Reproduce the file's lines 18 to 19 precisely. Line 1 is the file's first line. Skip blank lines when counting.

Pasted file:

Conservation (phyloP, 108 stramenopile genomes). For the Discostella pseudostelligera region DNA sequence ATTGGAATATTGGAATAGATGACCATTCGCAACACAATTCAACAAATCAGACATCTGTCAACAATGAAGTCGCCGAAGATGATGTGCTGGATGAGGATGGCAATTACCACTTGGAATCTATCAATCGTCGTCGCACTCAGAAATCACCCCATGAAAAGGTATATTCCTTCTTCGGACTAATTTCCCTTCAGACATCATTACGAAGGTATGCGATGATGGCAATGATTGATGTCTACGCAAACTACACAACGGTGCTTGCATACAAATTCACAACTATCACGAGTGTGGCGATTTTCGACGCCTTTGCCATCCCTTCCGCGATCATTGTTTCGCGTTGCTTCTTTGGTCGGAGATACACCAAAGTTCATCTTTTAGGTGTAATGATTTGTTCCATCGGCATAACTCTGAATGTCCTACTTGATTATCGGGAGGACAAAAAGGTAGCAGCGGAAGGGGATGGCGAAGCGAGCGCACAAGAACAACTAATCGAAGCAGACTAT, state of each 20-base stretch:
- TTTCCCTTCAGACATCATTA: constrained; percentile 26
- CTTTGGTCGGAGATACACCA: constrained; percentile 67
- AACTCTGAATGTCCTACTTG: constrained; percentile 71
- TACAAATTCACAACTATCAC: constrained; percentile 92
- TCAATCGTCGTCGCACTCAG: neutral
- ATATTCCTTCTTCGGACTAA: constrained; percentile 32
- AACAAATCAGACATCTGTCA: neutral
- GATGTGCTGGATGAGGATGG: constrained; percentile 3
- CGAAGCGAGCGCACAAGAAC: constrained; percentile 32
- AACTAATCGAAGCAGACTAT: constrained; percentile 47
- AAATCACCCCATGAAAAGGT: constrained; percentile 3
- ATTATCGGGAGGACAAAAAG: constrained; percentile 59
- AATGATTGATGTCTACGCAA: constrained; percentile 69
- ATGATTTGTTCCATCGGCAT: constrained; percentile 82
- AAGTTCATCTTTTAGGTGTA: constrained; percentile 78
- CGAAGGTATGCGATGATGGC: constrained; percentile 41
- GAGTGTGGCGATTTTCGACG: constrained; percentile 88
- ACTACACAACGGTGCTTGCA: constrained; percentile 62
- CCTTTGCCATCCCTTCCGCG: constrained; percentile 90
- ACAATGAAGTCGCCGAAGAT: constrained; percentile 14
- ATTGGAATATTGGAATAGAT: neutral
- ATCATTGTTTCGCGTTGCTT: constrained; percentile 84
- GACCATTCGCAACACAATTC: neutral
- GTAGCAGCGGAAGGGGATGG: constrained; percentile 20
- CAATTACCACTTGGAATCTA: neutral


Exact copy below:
- GAGTGTGGCGATTTTCGACG: constrained; percentile 88
- ACTACACAACGGTGCTTGCA: constrained; percentile 62